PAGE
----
I haven't read the Veda or Upanishad (and other Hindu scriptures). But I'm eager to know whether it does offer any account of how the universe came into existence?

  • I have not myself read the Veda's, but some of the people I know are well versed in Hindu mythology. The reference here is obtained from one of them. It is supposed to be a good start into what is Veda and Upanishad. hinduism.about.com/od/scripturesepics/a/upanishads.htm – Mitul Oct 29 '16 at 21:24

The Rig Veda 10.129 (via Wikipedia):

Neither being (sat) nor non-being was as yet. What was concealed? And where? And in whose protection?…Who really knows? Who can declare it? When was it born, and when came this creation? The devas were born later than this world's creation, so who knows from where it came into existence? None can know from where creation has arisen, and whether he has or has not produced it. He who surveys it in the highest heavens, He alone knows-or perhaps does not know.

A good place to start is Madeleine Biardeau's chapter "Vedic Cosmogony" in White's Mythology (vol. 2), 1991. Here's the Oxford Bibliography note on it:

Takes most Rig Vedic cosmogonies to be fragmentary or allusive, with two exceptions: the Indra myth, later modified due to Indra’s changing rapport with Vishnu; and the Puruṣasūkta. Only the latter, according to Biardeau, has lasting impact in constituting an order of the world based on sacrificial activity that “would come to be called dharma.”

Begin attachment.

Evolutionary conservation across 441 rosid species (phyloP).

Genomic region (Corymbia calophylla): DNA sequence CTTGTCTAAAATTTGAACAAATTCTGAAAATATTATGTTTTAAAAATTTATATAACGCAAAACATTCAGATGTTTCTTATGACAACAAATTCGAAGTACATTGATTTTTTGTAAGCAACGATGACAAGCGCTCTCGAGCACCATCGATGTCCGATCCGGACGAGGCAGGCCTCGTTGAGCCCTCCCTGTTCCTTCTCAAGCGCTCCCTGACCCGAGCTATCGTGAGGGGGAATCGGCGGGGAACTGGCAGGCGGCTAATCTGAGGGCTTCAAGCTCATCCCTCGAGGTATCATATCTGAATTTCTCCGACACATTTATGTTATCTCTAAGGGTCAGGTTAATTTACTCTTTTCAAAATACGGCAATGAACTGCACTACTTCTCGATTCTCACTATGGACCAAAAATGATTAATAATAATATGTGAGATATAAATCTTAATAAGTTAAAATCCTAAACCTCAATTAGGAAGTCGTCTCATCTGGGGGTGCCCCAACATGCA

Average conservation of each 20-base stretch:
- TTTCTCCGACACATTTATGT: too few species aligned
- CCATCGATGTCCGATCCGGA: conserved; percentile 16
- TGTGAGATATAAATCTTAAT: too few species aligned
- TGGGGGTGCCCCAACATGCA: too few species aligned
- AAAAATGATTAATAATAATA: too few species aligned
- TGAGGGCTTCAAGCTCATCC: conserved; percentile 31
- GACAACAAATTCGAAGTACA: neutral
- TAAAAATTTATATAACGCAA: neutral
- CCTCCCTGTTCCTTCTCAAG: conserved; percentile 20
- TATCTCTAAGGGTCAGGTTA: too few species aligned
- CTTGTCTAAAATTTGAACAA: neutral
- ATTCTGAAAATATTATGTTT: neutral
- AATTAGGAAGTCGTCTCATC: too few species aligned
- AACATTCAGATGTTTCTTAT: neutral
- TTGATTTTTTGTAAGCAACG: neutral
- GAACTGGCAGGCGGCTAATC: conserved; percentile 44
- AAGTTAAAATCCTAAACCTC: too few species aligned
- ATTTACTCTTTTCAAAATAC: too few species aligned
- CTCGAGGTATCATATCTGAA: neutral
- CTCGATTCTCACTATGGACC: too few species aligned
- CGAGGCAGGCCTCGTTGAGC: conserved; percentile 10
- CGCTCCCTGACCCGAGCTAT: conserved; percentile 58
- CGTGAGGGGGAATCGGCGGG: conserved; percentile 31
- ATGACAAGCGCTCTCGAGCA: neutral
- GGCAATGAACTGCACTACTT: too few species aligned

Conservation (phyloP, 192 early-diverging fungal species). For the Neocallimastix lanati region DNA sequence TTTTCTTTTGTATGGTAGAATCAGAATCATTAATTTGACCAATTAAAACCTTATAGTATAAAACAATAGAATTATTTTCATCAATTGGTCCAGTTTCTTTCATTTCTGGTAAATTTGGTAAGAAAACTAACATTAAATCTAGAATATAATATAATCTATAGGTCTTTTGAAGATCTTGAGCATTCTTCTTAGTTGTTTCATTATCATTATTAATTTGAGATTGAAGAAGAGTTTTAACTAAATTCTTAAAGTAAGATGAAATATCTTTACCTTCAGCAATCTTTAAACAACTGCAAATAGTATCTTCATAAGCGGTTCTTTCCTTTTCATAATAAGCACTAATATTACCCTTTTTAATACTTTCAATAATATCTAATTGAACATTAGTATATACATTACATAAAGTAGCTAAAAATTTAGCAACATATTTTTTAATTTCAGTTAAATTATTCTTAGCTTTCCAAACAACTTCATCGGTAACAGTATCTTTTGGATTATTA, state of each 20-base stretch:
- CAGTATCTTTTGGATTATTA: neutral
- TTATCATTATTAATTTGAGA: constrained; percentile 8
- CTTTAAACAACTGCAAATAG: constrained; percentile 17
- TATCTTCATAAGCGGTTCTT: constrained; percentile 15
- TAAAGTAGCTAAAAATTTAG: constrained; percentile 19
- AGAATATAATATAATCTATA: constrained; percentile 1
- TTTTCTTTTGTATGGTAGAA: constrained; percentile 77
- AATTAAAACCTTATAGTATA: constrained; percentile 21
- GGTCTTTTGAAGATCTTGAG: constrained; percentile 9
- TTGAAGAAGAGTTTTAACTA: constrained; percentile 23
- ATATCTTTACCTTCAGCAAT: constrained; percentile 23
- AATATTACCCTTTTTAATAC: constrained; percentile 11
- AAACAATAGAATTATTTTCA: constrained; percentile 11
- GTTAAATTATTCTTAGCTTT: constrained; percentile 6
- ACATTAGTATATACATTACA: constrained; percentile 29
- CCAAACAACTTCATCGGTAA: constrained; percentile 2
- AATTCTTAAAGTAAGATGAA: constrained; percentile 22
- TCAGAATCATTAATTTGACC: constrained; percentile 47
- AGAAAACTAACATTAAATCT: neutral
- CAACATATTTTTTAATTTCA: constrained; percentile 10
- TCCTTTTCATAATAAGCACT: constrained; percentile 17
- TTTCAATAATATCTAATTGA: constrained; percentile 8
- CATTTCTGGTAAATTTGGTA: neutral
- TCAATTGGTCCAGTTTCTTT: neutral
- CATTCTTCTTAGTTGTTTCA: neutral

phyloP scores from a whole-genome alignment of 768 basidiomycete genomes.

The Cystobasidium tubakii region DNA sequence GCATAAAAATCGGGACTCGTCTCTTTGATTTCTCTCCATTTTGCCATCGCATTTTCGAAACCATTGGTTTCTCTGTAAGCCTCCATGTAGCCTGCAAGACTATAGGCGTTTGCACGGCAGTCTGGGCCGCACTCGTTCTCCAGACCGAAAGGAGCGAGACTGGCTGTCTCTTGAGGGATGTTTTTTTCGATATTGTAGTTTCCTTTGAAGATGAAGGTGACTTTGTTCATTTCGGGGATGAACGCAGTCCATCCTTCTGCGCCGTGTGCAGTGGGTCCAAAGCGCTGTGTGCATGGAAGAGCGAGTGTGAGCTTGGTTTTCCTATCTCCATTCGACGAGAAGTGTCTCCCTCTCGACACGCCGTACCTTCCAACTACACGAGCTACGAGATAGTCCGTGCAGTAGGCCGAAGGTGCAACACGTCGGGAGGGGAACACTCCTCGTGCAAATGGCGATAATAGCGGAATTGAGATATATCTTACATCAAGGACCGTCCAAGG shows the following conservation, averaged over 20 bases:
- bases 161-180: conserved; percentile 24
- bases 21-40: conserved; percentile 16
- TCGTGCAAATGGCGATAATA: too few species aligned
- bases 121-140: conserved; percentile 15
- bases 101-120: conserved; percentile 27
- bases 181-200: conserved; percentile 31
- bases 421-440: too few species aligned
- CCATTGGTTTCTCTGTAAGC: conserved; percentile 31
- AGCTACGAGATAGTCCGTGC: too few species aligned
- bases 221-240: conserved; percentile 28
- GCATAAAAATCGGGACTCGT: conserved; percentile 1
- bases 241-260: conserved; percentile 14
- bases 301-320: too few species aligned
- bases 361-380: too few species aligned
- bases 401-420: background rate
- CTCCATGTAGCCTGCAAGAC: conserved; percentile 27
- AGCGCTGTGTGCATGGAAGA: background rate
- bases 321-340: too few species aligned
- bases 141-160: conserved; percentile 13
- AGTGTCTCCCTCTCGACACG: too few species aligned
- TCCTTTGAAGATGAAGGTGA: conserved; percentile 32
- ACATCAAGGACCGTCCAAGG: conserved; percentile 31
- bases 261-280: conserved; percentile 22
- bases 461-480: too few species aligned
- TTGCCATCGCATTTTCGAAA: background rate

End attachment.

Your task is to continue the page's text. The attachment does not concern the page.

The Upanishads by contrast moved to Brahmanic omnipotence. Alf Hiltebeitel summarizes the movement as such:

New Upanishadic teachings about the ultimacy of the self (atman) and its oneness with the absolute, or Brahman, reshape late Vedic discourses about cosmogony. If the self is all, how did it become all? Some cosmogonic passages pose that question in the name of Prajāpati, others in the name of Brahman or Puruṣa. There are also shorter passages that relate atman to cosmogonic concepts.

One book and one article you may want to check out (with corresponding Oxford Bibliography annotations on them):

Deussen, Paul. The Philosophy of the Upanishads. New York: Dover, 1966.

The classic study of Upanishadic thought, presenting it as moving toward system: particularly Advaita Vedanta. Deussen coins the term “cosmogonism” here to describe the move from stating the atman-universe identity in early Upanishads to that of stating the atman to be the cause that produces the universe. He sees this as allowing both reversion to Vedic cosmogonies and opening new theistic and evolutionistic trends. Originally published in 1906.

Buitenen, J. A. B. van. “The Large Ātman.” History of Religions 4.1 (1964): 103–114.

A landmark study that addresses many issues raised by Deussen, with supple argumentation. Van Buitenen notes consistencies across early Upanishads of an innovative cosmogony in which “the great ātman” becomes the “whole,” pervading the cosmic body and social order it creates “down to the nail-tops.” In later Upanishads and philosophical portions of the Mahābhārata, the concept becomes serialized in hierarchically scaled accounts of creation, in some of which the creator is personalized.

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